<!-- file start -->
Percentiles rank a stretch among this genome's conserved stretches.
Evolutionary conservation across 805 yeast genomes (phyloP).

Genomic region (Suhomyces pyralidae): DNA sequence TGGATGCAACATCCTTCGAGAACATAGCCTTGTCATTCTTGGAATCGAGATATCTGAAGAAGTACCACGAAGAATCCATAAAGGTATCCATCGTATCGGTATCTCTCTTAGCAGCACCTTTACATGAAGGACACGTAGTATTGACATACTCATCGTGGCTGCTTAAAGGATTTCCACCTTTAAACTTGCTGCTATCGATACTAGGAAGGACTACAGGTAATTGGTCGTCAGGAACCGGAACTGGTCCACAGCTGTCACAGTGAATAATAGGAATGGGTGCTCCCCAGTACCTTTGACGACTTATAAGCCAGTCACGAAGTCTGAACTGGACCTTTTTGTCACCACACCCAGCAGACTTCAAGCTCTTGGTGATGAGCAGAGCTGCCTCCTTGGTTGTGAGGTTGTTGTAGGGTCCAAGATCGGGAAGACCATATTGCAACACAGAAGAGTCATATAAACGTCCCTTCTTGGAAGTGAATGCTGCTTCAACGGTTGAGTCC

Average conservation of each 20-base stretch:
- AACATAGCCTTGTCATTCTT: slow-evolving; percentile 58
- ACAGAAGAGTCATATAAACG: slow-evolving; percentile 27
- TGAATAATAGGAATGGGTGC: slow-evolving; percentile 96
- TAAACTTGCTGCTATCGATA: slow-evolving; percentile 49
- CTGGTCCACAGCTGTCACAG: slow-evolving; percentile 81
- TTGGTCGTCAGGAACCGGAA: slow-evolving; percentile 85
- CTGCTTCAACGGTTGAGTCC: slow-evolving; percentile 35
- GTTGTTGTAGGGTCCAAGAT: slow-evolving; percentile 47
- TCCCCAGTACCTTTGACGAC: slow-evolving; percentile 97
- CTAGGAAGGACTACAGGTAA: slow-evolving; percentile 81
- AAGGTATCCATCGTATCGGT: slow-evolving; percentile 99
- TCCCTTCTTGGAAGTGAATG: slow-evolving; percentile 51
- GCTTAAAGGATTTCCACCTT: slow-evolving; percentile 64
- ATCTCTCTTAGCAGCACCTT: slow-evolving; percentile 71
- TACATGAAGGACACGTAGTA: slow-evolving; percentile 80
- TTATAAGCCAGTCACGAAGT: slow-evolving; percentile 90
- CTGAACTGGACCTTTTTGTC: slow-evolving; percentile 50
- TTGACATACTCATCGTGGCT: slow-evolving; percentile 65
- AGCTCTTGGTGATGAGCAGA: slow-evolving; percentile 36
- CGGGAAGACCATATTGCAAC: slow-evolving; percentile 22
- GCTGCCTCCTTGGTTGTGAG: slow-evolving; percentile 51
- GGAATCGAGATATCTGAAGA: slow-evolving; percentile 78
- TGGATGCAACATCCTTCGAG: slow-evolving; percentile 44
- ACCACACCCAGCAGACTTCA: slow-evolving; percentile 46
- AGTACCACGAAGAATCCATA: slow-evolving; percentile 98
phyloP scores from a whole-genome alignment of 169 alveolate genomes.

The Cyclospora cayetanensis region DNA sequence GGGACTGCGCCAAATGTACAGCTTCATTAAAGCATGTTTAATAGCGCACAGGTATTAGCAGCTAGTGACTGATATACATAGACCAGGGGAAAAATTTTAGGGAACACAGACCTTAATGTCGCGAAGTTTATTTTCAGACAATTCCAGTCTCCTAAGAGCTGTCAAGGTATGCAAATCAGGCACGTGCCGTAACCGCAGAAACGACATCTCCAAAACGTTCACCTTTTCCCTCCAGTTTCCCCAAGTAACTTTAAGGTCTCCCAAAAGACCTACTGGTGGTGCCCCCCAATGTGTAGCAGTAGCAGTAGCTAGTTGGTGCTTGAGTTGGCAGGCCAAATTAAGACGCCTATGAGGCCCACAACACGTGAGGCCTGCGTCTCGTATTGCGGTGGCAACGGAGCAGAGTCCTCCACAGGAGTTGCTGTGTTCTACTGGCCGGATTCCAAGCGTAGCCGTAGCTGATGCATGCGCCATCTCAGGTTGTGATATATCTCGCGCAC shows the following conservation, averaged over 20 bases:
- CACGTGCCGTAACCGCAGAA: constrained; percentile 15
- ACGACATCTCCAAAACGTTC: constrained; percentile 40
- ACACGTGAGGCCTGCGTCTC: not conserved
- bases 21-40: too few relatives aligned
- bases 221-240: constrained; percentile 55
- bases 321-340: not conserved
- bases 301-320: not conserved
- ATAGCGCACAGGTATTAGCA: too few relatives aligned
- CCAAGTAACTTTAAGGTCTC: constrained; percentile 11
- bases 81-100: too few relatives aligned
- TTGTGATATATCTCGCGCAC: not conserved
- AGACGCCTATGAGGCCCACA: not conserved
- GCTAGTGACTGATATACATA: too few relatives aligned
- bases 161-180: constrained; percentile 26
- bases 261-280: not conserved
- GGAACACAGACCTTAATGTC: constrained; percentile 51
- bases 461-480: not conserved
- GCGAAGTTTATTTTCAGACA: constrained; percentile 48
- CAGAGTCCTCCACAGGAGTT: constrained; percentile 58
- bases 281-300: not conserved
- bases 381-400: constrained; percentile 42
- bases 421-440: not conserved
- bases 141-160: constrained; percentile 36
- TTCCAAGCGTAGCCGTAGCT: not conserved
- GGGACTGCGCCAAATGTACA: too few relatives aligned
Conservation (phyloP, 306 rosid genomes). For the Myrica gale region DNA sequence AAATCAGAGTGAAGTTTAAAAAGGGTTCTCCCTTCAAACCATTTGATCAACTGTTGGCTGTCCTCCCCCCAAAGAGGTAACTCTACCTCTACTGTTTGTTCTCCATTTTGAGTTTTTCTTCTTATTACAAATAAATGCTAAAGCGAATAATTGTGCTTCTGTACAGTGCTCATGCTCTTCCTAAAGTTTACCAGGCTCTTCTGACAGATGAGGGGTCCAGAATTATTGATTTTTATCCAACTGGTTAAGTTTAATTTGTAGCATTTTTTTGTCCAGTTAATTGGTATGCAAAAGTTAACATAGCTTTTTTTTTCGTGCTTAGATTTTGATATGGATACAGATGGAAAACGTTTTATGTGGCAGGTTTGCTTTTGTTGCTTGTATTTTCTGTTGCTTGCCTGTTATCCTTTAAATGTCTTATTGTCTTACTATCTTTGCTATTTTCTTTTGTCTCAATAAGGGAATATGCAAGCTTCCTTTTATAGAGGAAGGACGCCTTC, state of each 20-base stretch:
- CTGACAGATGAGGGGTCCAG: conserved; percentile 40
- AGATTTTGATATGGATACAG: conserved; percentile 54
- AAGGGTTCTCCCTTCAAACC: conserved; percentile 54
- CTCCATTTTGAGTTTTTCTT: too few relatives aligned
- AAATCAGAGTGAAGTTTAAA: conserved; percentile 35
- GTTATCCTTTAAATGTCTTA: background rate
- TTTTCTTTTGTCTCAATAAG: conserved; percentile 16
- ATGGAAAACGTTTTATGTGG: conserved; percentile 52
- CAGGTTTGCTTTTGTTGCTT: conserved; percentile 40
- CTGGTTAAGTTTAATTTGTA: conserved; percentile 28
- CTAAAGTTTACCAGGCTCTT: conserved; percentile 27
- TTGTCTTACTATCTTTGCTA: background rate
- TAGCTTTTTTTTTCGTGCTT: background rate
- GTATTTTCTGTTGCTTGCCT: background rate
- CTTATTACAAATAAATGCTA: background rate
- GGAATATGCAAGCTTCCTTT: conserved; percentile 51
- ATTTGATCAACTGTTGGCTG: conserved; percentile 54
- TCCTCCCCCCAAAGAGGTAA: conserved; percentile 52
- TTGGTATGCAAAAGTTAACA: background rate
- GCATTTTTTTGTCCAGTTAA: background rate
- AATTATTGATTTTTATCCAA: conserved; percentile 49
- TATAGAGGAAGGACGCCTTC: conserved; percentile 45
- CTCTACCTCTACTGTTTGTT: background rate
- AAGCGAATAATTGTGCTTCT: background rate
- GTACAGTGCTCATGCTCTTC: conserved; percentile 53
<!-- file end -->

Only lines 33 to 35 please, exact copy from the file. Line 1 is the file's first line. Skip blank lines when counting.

- ACGACATCTCCAAAACGTTC: constrained; percentile 40
- ACACGTGAGGCCTGCGTCTC: not conserved
- bases 21-40: too few relatives aligned